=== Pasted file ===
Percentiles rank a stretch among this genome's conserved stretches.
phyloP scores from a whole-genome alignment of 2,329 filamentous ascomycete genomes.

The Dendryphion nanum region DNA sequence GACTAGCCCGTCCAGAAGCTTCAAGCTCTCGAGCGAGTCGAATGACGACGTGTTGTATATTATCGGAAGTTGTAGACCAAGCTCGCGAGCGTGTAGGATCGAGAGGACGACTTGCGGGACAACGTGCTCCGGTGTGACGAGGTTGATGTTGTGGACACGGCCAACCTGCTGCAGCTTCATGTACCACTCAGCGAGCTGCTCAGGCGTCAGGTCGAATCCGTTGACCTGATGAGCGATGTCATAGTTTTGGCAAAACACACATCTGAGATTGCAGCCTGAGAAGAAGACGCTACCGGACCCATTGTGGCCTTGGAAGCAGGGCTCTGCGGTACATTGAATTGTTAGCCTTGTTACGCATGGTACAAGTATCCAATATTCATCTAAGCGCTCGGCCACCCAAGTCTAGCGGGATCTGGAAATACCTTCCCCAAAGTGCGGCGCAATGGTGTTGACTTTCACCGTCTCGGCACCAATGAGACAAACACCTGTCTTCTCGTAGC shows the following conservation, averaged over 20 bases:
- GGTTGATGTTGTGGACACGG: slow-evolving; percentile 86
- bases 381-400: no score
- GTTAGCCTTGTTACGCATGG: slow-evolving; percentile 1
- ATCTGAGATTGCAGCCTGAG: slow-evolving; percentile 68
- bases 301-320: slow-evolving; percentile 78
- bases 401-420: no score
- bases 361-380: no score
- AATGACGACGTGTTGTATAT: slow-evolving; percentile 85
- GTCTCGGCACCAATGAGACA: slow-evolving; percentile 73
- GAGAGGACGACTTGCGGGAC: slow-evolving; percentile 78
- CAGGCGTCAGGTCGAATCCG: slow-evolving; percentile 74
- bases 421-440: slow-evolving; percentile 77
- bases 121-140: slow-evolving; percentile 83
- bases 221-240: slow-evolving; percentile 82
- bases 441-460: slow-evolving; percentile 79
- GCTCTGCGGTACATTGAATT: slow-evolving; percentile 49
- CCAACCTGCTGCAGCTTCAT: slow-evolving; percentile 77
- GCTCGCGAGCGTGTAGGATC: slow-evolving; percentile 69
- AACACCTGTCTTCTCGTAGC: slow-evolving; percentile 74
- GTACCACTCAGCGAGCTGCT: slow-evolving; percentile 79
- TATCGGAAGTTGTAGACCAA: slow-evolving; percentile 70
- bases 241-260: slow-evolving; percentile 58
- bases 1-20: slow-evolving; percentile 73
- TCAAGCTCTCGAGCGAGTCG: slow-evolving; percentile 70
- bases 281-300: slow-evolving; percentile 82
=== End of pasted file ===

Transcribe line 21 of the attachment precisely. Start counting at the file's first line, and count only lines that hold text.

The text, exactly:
- GCTCGCGAGCGTGTAGGATC: slow-evolving; percentile 69